How to Find a Job in the USA as an International Student

Finding a job in the USA as an international student is always challenging. Though you might have an advanced US degree, the lack of an unrestricted right to work for any employee and US-equivalent work experience will often limit your chances of finding a job in the USA as an international student. However, with the right approach and dedication, you can navigate the complexities of the job market and secure a position that not only aligns with your career goals but also complies with your student visa requirements.

What are the limiting factors?

Restricted Work Authorization Permit:

“Will you now or in the future require sponsorship to work in the U.S.?”. The work authorization based on your OPT is granted for a limited time frame. Usually, you will have a 12 months of work authorization after completing your degree. If you are a STEM student, then you will get an extension up to 24 months. However, to get STEM extension you will need to have a full time job. Within that time frame, you need to transfer to professional work visa (H1B). This H1B visa process requires sponsorship from your employee. And, not every company wants to sponsor that. That’s why they ask such question during the application so that they can filter you out accordingly.

In general, a company wants to hire US citizens and then US residents first, that is the fundamental policy. If they cannot find any US citizens or residents, then they will hire an international students. But this hiring process is not as simple as it sounds. The company must be e-verified. They also have to hire lawyers, which is costly and time consuming, to do the paperwork for your sponsorship. Therefore, often small to midsize companies refrain from hiring international students.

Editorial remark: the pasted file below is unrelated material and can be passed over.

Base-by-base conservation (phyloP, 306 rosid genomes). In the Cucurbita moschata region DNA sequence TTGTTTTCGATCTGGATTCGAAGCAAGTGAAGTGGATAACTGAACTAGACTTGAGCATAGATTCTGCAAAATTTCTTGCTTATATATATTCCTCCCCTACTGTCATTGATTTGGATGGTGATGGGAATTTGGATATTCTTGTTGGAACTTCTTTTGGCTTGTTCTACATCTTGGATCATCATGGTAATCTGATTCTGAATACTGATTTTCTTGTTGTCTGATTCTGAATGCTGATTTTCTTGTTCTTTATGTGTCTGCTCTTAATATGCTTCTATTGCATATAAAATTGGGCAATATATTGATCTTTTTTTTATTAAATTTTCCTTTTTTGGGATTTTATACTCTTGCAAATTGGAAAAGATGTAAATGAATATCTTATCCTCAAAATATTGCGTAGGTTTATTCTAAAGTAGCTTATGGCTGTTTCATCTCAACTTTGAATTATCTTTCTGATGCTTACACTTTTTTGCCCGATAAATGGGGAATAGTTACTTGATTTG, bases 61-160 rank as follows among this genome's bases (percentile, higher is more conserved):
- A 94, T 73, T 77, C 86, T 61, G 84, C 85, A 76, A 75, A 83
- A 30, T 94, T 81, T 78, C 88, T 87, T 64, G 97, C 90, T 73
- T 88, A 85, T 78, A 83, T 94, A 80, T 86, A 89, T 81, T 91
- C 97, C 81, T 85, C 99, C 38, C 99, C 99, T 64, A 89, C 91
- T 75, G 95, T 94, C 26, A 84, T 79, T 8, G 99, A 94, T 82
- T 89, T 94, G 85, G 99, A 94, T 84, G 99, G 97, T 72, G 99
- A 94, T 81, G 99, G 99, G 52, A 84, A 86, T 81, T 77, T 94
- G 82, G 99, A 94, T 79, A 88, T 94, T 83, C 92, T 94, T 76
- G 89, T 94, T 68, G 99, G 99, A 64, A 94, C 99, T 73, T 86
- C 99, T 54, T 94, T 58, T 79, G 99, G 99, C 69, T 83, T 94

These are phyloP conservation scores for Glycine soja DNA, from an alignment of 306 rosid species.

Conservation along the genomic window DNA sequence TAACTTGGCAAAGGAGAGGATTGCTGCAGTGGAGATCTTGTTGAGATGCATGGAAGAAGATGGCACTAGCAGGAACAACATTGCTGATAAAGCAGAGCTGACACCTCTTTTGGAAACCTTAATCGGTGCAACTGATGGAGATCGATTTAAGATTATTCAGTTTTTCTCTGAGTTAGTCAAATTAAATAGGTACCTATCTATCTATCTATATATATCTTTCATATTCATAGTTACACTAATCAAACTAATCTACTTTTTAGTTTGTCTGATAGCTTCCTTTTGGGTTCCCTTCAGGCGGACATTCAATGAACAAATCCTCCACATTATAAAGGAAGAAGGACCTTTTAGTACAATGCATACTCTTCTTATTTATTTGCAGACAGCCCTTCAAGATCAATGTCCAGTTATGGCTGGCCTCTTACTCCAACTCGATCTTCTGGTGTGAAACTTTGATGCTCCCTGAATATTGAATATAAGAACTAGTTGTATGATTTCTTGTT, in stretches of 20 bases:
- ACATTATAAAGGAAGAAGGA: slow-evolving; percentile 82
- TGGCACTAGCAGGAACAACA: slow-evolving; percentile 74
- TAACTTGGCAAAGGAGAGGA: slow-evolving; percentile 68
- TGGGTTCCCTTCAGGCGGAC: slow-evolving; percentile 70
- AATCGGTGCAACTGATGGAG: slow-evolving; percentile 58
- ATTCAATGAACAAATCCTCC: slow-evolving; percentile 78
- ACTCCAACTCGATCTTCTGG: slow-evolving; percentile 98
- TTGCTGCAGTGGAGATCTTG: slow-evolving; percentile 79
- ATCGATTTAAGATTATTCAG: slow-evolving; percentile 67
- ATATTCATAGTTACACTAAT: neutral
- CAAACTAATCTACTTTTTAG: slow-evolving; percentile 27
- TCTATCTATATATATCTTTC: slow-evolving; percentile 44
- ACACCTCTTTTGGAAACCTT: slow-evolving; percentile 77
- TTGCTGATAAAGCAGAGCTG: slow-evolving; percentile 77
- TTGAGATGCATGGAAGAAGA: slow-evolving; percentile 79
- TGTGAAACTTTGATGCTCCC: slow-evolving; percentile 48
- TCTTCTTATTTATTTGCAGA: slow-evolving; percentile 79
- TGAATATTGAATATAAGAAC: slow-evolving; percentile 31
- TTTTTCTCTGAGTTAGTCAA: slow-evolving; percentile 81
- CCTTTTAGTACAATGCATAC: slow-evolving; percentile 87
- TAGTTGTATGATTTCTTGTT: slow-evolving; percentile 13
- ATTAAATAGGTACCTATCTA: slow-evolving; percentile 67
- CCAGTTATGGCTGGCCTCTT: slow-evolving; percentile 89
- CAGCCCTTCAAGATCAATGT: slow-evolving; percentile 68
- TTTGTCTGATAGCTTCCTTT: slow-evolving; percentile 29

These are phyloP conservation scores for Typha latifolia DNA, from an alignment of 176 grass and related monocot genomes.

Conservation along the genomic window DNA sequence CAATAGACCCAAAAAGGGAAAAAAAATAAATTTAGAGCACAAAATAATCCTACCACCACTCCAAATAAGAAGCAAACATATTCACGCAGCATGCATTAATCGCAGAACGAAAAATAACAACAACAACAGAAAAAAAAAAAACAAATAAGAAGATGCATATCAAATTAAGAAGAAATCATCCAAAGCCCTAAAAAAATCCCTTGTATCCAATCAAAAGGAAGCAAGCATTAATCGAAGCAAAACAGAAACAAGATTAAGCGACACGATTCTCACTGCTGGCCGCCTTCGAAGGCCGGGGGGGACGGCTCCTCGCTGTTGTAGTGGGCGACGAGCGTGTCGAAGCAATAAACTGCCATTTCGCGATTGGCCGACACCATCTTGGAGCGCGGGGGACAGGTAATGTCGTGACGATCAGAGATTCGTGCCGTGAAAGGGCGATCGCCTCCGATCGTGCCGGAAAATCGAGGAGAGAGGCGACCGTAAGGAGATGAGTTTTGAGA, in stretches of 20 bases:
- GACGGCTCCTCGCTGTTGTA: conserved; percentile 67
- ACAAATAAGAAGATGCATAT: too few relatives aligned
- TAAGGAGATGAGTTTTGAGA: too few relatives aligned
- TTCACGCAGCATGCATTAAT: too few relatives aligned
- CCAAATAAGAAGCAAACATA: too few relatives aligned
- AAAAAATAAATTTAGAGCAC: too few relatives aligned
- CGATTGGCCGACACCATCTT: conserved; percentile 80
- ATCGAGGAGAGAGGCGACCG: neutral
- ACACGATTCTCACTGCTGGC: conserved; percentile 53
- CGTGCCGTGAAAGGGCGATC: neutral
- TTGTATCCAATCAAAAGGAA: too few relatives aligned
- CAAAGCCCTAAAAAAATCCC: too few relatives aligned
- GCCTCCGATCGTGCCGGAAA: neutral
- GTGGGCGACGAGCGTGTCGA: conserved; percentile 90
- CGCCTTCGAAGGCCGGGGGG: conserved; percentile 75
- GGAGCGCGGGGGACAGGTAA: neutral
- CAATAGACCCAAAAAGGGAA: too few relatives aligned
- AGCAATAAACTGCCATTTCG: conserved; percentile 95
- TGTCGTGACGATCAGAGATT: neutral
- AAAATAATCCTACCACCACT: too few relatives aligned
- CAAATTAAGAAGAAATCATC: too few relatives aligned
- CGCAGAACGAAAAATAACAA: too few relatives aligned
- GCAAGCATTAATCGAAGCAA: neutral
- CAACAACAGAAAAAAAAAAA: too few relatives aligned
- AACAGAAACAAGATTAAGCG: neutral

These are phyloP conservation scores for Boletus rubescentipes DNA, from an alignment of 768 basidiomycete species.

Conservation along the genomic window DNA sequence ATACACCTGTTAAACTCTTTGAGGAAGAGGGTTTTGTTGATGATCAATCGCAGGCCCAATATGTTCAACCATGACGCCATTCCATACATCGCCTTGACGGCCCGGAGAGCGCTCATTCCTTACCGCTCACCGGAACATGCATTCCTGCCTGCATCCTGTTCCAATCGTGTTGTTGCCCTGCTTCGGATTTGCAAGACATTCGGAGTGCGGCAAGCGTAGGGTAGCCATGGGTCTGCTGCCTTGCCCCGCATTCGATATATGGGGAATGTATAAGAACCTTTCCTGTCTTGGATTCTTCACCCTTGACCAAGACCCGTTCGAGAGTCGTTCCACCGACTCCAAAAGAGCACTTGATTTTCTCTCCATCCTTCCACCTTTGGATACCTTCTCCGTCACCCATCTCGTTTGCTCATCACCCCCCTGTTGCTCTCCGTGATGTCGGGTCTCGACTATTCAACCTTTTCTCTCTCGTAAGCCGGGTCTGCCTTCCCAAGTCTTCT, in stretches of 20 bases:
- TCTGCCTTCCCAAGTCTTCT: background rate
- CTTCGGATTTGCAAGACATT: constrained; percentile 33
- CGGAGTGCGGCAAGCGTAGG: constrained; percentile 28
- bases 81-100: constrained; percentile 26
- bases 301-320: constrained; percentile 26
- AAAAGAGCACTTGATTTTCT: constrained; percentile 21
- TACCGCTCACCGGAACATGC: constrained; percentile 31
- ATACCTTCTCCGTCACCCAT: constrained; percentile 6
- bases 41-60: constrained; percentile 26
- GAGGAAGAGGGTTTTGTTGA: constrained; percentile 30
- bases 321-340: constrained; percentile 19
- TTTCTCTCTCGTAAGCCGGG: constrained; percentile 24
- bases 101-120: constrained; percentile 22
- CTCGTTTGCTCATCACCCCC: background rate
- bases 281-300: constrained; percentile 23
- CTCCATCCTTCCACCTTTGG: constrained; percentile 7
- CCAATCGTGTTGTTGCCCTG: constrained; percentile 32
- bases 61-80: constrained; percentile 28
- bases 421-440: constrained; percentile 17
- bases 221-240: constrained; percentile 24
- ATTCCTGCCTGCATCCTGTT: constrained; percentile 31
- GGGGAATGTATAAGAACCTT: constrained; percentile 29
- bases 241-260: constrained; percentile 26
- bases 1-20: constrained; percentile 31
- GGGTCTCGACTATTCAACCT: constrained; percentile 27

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Apart from that, your work authorization comes with a clause that you are only allowed to work for a position that is directly relevant to your program of study. For example, if you are an electrical engineer and have never taken any courses regarding networking or cybersecurity, then your OPT work permit for a cyber security related position might get denied. This often adds extra complexity to your profile, and brings an extra burden to human resources to create the right position for you so that they can hire you.

Lack of transferrable US-equivalent work experiences:

Most of the entry level positions in the industry are designed for undergrad students across the USA who are mainly either US citizens or US residents. By design, international students often do not qualify for such positions. Therefore, for advanced-level or mid-level positions, they often require experience ranging from 2 to 7 years to hire international students. Students who mostly come for their graduate studies often do not have enough US-industry-level work experience. These are very limited and highly competitive positions. This often makes it difficult for an international student to land a job in the USA.